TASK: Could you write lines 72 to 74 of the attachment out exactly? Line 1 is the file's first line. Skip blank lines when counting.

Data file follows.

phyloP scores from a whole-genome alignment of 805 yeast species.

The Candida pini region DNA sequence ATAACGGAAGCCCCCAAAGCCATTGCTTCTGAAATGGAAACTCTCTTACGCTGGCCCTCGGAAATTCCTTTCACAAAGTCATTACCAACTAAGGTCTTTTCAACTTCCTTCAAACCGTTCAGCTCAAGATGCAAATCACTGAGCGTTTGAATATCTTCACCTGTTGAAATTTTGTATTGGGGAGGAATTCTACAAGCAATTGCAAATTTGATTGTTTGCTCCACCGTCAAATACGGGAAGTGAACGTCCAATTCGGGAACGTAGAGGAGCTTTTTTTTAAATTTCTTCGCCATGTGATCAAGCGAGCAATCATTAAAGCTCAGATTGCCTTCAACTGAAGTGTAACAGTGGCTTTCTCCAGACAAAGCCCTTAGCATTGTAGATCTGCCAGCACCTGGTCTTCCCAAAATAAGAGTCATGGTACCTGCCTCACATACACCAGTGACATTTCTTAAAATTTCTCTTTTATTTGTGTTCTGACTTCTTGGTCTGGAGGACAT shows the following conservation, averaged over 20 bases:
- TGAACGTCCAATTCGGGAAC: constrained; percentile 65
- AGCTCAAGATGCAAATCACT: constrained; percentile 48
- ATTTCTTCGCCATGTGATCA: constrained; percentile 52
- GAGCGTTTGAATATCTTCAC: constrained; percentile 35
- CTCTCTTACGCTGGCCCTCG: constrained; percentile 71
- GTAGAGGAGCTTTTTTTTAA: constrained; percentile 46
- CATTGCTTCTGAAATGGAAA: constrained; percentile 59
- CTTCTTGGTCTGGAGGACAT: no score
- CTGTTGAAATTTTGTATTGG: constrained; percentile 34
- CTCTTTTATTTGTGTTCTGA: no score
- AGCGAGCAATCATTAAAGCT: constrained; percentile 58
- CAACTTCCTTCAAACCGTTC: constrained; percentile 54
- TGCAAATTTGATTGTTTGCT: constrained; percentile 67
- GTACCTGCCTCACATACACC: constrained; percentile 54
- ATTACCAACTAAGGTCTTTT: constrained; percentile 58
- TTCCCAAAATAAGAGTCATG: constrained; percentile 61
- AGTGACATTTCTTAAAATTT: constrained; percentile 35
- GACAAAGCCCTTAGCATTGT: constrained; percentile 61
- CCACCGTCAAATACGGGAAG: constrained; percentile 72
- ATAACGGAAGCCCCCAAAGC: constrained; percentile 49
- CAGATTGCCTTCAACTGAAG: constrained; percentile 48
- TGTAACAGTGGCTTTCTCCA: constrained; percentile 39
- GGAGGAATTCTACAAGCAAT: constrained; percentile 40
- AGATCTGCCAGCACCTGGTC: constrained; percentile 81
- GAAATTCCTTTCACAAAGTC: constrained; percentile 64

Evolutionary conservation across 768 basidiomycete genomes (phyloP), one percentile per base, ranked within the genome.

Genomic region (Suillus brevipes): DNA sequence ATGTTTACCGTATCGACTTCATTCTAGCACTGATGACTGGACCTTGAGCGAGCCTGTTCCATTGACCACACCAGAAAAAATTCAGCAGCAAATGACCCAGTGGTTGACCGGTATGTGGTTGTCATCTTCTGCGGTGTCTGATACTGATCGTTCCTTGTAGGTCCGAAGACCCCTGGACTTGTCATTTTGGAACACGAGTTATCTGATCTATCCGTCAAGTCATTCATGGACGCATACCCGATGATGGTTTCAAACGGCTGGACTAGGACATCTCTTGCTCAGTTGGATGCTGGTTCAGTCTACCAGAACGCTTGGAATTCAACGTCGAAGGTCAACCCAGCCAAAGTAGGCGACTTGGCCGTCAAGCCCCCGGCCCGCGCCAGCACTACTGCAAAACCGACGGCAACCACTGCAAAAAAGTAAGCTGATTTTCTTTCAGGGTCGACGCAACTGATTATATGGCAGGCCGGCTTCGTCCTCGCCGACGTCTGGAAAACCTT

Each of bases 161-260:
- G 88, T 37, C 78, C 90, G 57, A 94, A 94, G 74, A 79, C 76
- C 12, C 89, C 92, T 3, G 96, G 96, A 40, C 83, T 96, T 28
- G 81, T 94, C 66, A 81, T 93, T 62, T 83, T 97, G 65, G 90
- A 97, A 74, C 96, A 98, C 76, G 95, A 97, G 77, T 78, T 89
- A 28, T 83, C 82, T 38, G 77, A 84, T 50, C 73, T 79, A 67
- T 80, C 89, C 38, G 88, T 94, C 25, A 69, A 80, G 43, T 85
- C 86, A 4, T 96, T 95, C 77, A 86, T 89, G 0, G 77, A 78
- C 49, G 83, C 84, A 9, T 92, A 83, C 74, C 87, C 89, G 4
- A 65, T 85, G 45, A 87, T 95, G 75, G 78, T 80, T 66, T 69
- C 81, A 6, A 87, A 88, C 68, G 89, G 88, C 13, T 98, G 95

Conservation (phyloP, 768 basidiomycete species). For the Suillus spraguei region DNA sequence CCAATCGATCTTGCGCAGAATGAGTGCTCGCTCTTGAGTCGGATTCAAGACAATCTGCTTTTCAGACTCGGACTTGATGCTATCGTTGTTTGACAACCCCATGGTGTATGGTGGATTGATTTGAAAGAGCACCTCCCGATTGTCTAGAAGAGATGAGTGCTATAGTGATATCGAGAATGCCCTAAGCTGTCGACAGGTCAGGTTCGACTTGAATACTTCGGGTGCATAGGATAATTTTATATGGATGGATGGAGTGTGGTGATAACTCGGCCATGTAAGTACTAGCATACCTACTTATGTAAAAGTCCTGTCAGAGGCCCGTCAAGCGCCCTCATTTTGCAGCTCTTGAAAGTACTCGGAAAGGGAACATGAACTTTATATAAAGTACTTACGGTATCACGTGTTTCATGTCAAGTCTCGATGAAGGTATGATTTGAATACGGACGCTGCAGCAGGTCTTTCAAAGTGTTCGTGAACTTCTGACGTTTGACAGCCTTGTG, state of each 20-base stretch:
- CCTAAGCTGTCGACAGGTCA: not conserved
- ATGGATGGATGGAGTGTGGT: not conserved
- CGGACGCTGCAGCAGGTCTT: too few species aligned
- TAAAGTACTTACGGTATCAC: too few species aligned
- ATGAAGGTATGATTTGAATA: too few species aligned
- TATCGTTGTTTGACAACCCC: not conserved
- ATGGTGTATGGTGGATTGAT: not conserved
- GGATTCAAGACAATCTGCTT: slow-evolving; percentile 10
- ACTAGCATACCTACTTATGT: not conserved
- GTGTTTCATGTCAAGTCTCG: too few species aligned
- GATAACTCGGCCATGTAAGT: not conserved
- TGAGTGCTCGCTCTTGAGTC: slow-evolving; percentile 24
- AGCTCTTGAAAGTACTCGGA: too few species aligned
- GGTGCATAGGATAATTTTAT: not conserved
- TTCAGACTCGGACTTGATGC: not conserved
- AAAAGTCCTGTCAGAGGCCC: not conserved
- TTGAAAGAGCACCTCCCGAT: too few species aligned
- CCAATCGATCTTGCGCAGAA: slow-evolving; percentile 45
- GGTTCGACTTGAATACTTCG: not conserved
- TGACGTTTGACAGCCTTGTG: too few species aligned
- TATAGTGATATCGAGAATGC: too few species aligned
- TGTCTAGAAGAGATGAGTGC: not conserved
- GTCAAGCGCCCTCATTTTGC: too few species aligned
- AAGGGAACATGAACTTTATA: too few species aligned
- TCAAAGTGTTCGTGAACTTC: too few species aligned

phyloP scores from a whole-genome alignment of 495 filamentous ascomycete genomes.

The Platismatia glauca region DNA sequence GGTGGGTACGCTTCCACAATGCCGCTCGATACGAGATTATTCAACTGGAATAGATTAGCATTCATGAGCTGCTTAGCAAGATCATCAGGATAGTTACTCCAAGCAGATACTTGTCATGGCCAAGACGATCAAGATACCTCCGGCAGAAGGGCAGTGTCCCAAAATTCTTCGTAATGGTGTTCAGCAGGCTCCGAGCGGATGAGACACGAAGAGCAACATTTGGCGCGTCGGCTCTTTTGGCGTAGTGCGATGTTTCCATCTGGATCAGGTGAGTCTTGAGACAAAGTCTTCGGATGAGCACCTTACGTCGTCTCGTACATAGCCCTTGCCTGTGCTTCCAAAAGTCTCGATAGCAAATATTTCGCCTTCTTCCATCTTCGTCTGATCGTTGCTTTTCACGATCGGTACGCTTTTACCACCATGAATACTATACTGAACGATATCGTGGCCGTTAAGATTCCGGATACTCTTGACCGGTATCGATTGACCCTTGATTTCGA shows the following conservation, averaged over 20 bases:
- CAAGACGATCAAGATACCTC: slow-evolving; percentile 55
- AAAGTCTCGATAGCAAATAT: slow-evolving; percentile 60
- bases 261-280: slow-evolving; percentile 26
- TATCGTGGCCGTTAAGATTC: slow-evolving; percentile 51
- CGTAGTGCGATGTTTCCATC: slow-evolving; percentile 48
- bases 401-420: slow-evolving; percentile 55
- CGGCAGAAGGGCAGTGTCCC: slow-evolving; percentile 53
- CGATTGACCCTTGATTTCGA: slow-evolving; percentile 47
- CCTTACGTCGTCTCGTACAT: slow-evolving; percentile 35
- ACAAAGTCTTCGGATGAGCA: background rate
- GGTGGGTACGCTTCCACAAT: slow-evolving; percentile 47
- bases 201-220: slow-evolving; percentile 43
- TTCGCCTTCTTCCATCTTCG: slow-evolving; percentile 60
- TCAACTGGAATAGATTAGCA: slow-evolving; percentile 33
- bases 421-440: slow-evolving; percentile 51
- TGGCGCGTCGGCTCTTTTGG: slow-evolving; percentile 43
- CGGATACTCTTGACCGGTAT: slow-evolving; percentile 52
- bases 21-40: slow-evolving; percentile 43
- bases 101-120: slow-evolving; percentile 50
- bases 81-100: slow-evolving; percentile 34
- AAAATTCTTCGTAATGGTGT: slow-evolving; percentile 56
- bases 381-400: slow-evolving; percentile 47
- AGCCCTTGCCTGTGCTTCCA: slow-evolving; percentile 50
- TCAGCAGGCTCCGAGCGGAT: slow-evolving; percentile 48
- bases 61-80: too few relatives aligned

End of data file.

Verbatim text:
- TATCGTGGCCGTTAAGATTC: slow-evolving; percentile 51
- CGTAGTGCGATGTTTCCATC: slow-evolving; percentile 48
- bases 401-420: slow-evolving; percentile 55